• Foster parents or other caregivers, under certain circumstances.

    There are a number of services and programs designed to help victims and their families. You can find out about these services by contacting the courthouse, or local law enforcement agency.

    Victim Notification

    The Department of Justice Victim Notification System (VNS) is a system that provides victims with information pertaining to their case and/or any defendants in the case. You will receive a Victim Identification Number (VIN) and a Personal Identification Number (PIN) that will allow you to access VNS via the internet or by phone. Here, you will find information about future court hearings, historical court events, and detailed information about the defendant. This will include criminal charges filed, the outcome of charges, sentence imposed, custody location, projected release date and any other release information. The VNS website is updated daily. You will also receive any ongoing information by mail or email.

    Have you, a family member or friend ever used the Victim Notification System? If so, was it effective? Did you get the information in a timely manner? Was the system difficult to use? We would like to hear from you, so please post any comments here.

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    Sex Offender Information and Search

    All people registered as sex offenders are registered on either a national or state sex offender database. The people on these databases have been convicted of a sex or kidnapping crime. You can access this information online, but bear in mind that you will not get the exact address, rather the block that they live on.

    Domestic Violence

    If you or someone you know is a victim of domestic violence, there are services to help you. Your county will have a Domestic Violence Services office. They provide free and confidential services, such as emergency shelter information, legal advocacy, support groups and domestic violence education. They will work to help you create a safe and violence-free life, and heal from the trauma of abuse.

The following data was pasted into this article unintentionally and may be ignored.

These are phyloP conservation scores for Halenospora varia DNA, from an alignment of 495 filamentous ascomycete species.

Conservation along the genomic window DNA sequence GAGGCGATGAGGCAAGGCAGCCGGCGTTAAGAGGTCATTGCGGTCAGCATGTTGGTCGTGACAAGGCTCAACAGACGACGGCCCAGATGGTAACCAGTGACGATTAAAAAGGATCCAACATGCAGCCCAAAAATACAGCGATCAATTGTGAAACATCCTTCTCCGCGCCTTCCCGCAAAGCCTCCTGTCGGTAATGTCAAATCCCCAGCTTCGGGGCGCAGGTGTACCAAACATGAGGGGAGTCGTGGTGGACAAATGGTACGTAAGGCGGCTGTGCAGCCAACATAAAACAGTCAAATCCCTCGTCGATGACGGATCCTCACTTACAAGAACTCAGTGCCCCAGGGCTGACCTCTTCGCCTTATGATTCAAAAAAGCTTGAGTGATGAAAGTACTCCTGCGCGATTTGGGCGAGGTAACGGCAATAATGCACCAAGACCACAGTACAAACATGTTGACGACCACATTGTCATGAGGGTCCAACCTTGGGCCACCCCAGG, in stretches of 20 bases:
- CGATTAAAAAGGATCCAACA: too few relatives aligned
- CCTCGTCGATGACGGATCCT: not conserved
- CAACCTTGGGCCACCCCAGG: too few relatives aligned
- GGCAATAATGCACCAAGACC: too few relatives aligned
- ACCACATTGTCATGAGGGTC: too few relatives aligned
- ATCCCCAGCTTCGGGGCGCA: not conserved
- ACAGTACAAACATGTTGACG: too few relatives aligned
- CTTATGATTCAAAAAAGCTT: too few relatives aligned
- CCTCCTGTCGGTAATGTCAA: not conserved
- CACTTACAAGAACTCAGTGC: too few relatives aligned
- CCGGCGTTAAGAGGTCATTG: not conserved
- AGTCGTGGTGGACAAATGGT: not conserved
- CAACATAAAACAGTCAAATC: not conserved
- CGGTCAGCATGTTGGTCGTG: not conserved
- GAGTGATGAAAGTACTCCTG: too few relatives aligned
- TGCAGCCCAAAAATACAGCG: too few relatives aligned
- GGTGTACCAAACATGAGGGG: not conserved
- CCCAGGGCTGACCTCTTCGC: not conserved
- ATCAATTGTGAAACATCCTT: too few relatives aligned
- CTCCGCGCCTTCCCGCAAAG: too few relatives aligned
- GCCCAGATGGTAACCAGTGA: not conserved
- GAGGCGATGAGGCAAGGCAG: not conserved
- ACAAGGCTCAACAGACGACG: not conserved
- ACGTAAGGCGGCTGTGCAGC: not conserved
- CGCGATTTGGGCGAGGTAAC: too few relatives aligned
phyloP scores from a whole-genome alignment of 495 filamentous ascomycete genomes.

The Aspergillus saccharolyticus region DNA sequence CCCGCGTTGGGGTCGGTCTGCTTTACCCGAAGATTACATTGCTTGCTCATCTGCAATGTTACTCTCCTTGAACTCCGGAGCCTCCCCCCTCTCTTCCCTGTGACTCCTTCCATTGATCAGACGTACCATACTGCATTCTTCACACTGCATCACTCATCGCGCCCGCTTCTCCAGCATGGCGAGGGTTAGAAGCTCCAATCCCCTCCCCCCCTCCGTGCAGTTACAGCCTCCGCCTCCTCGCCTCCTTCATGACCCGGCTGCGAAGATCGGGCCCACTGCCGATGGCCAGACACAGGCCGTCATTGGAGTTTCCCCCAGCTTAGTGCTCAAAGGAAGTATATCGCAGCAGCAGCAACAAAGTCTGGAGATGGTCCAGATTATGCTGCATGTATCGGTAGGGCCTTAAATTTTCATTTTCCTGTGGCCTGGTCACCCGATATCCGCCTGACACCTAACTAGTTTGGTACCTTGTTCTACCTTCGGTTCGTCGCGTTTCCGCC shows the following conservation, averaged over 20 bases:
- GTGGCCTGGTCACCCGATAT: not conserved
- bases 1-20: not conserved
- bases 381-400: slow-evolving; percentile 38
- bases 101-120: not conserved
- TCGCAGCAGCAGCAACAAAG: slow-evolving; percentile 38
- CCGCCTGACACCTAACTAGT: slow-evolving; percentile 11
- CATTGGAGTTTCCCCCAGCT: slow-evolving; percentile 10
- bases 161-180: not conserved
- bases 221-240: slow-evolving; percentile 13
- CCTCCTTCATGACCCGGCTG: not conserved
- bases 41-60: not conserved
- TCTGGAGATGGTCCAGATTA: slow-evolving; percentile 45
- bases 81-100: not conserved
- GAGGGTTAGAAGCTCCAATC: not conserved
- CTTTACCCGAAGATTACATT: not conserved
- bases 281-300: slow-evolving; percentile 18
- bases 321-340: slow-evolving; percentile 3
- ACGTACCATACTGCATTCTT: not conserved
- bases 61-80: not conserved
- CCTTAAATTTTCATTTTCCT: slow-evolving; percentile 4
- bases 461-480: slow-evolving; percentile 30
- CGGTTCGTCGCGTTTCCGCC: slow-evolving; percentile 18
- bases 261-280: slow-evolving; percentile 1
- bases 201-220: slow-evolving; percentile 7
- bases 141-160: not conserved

Important Note: If you, or someone you know, are in immediate danger, call 911.


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    Reviews

    Reviews of this Jail

    Have you ever spent any time in Louisville Metro Corrections? Do you know someone there? Have you ever been to visit someone at Louisville Metro Corrections?

    If yes, then please tell us about it. Write about what you experienced so that other people will know what to expect.

    Things you can include in what you write:

    • Jail conditions.
    • Jail facility and layout
    • Staff and guards
    • Food and commissary
    • Having Visitors
    • The other inmates.
    • Inmate safety
    • Gangs
    • Inmate programs and activities


    Click here to write your review

    Tell Your Story

    Anyone who’s been in jail has a story about it. How’d you get locked up? Did you experience fair treatment? What was your daily routine in jail? Were the other inmates cool? How did going to jail affect your life?

    Click here to tell about all about it

    Throw A Shout Out to Your Cell Mate

    Make some good friends in jail? Do you need to talk to somebody you met when you were locked up? Leave a message for them here.

    Say Hello

    Links and Resources

    Main Louisville Metro Corrections Link
    Louisville Metro Corrections Inmate Search
    Louisville Metro Corrections Mugshots
    Louisville Metro Corrections Bail Amount Link

    Louisville Metro Corrections Visitation Policy Link
    Louisville Metro Corrections Jail Mail Policy Link
    Find an inmate at Louisville Metro Corrections
    Louisville (City) Warrant Inquiry
    Louisville Metro Corrections Arrest Inquiry
    Send Money to an Inmate at Louisville Metro Corrections
    Louisville Metro Corrections Employment


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Comments

  1. Tonya N says:

    I do not understand how legally a jail can be put someone in a holding cell and leave them there for nearly 4 days so far. That is human neglect, I agree people charged need to serve their time, however throwing so many in a holding cell after they have been charged, awaiting a jail cell with no sleep and no where to even lean back due to over crowding should be against the law. This jail is too full, which tells me the community isn’t getting better so therefore it is up to someone in the law makers field to fix this over crowing and what I call NEGLECT. Is there a time period for the holding cell, or since they are charged no one really cares down there?